By Isabel Pulgarin
The upcoming movie, Women Talking, based on the novel by Miriam Toews, showcases moving conversations between victims of sexual assault, stemming from real life events in a Mennonite colony in Bolivia from the summer of 2009. The highly anticipated film set to premiere Dec. 7 is a remarkably feminist, post-#MeToo tribute to victims of rape and sexual assault.
Households of Manitoba, Bolivia held three slumbering generations of Mennonite women the summer of 2009. But, one household, one fateful night, almost fell victim to invaders who had a long history of attacking sleeping women.
One night in June, 13 years ago, two men were caught trying to enter a home to incapacitate sleeping women and their daughters to take advantage of them.
The captured men confessed the names of other men who have been breaking and entering, spraying anesthetics to knock occupants out, and rape grandmothers, young mothers, and young girls for four years. Children as young as three years old were victims of sexual assault.
Officially from the 2011 trial of the eight men arrested minus one who escaped custody, 151 women and girls were raped and sexual assaulted—at least one woman or girl from more than half of all Manitoba Colony households.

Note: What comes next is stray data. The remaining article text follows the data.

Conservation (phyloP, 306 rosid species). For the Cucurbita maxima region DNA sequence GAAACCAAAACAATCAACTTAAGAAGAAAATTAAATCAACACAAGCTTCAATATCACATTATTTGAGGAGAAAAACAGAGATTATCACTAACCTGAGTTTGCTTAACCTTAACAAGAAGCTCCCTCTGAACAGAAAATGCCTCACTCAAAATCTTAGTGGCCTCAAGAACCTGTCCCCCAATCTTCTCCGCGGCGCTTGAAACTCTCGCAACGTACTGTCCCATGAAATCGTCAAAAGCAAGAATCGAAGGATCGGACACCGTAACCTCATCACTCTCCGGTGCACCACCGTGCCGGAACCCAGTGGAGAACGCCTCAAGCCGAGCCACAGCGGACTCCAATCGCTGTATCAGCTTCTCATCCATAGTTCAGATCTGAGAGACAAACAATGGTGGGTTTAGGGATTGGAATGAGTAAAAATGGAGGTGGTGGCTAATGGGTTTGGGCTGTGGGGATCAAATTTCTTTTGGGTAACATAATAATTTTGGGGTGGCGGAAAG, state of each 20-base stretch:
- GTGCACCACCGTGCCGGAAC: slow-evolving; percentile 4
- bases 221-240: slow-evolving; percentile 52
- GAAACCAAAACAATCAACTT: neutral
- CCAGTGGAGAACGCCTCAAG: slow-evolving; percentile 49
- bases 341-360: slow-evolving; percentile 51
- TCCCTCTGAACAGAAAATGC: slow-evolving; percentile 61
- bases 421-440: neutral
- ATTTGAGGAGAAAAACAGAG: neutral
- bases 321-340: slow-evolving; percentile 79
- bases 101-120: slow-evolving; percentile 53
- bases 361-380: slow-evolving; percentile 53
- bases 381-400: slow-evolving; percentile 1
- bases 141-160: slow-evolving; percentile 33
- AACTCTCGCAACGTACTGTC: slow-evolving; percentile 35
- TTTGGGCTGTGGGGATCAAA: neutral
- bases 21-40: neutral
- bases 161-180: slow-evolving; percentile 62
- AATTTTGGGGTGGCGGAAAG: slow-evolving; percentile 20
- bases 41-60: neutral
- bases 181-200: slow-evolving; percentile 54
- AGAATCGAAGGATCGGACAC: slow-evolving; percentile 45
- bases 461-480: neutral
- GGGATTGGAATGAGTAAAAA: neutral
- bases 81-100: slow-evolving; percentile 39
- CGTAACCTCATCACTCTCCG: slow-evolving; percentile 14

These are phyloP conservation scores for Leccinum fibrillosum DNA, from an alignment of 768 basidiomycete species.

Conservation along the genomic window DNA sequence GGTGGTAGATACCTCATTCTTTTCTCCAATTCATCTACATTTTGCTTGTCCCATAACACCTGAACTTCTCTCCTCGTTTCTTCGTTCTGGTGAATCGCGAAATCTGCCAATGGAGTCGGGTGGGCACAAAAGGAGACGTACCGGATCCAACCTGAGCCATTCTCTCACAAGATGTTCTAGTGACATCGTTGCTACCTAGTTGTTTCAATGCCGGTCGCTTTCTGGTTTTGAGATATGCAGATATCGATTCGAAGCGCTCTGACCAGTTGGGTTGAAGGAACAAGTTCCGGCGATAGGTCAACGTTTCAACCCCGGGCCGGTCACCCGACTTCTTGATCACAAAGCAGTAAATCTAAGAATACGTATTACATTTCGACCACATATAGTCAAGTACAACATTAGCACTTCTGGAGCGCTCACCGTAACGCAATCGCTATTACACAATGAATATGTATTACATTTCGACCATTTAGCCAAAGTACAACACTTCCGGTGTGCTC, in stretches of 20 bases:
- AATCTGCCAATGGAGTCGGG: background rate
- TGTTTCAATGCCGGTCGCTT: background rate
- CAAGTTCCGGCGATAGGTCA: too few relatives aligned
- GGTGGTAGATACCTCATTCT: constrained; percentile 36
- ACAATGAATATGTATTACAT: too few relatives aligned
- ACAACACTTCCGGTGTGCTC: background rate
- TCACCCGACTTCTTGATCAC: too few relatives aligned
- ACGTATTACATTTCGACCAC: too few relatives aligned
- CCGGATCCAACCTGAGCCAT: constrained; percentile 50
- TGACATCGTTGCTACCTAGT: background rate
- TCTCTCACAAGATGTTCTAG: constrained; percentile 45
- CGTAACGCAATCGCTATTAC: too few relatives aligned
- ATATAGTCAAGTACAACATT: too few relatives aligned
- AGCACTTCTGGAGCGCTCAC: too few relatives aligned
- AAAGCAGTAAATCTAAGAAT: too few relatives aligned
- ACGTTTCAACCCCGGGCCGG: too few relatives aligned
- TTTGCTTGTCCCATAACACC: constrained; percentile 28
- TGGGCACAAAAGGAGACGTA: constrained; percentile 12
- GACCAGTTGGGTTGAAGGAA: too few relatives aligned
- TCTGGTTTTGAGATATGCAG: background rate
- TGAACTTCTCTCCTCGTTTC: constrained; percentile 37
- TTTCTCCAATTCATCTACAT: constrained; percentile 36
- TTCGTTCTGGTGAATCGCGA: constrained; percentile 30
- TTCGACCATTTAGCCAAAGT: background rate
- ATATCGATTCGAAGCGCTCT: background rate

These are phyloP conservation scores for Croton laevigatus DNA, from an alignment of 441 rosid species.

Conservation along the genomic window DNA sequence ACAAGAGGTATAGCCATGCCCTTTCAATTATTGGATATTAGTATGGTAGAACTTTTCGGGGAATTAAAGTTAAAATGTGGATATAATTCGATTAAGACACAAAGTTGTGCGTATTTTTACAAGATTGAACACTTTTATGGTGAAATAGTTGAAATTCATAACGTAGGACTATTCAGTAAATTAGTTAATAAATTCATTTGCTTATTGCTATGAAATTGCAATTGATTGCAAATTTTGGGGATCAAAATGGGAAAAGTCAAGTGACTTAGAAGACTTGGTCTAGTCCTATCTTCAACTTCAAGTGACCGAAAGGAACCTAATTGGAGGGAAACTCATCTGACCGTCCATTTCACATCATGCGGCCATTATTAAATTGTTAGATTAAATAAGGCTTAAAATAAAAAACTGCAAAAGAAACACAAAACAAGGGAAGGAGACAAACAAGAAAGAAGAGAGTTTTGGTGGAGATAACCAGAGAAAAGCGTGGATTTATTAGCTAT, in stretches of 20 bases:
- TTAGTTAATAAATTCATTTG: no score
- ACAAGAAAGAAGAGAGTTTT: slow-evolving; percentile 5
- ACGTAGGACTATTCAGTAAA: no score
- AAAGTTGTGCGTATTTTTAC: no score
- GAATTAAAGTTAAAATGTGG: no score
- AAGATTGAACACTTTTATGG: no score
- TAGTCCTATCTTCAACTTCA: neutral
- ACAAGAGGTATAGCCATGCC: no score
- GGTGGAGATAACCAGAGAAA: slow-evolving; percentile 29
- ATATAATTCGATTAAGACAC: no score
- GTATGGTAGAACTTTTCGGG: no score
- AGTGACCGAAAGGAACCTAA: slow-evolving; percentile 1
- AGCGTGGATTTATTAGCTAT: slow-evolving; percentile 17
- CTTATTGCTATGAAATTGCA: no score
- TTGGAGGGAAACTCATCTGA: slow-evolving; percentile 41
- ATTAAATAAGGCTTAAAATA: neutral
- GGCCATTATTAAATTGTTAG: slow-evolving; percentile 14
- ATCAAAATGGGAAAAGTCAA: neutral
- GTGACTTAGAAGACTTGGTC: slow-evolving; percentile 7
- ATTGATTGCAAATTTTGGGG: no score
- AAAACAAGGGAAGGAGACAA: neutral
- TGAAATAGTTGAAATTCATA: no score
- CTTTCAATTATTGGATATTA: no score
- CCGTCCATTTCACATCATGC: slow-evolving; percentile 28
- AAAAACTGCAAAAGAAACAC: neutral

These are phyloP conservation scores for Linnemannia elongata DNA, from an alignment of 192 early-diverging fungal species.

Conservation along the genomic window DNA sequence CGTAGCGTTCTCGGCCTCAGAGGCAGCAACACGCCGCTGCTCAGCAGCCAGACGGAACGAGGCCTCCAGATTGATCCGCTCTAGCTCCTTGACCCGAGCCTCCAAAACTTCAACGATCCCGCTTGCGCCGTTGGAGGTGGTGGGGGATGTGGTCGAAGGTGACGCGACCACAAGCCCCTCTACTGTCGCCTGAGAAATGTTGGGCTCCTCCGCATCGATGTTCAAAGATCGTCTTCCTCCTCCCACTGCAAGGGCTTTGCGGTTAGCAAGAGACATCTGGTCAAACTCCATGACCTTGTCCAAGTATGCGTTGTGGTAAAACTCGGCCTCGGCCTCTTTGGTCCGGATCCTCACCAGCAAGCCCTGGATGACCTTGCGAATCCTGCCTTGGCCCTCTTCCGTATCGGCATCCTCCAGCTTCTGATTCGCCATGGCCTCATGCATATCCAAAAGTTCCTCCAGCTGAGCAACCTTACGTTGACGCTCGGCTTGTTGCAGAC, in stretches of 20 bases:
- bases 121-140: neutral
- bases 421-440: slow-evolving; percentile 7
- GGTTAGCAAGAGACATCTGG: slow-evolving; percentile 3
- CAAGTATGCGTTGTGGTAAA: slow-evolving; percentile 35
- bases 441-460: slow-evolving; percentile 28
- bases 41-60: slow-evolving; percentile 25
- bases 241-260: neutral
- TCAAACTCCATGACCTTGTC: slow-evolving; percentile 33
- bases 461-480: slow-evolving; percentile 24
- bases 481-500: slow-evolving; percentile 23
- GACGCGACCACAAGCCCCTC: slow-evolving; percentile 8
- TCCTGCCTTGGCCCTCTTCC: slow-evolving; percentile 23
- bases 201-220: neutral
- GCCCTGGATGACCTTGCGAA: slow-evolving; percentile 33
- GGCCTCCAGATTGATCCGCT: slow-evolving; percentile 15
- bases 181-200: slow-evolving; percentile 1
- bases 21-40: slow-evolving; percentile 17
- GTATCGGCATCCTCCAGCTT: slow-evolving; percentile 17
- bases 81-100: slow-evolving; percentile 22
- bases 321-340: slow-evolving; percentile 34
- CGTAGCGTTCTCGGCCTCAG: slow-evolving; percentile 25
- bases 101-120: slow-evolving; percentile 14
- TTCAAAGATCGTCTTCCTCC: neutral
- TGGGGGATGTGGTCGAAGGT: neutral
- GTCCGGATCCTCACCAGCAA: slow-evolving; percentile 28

These victims woke up with bodily trauma with blood and bruises on them, pointing to sexual assault. Drowsy and unable to move, these women and girls woke with a gut feeling something terrible happened to them in their bed they could not remember. But with the Christian patriarch power over them, fear of not being welcomed into their heaven once they died, possibly being excommunicated, and risking never being married off or having children since your virginity was take, there were more dangerous cons than there were pros to speaking out plaguing the victims.
The film takes place in the time where all the men are in town supporting and trying to post bail for the rapists. Women Talking is already nominated by the Gotham Awards for best screenplay with outstanding supporting performances by Jessie Buckley, one of the mothers, and Drew Whishaw, who plays the male ally who—like the novel—accounts for the minutes of the fictional meetings. The plot’s fictional response to the community’s serial mass rape follows the ladies in their debate on the tough decision on whether to leave for the sake of their children or stay to forgive the men and avoid the wrath of God if they fight and make it to heaven.
Who are the Mennonites of Bolivia?
This colony is made up of descendants of 16th century Anabaptist-Europeans from the Protestant church. The religious group is named after Menno Simons, a Dutch priest who led the conservative Christian movement. Mennonite families began migrating to Latin America and Canada with a refusal to conform its modernizing society.
They define themselves along self-discipline with a “simple life” as farmers without technology. They pride themselves in pacifism, a belief that any violence is unjustifiable, and all conflicts should be handled peacefully.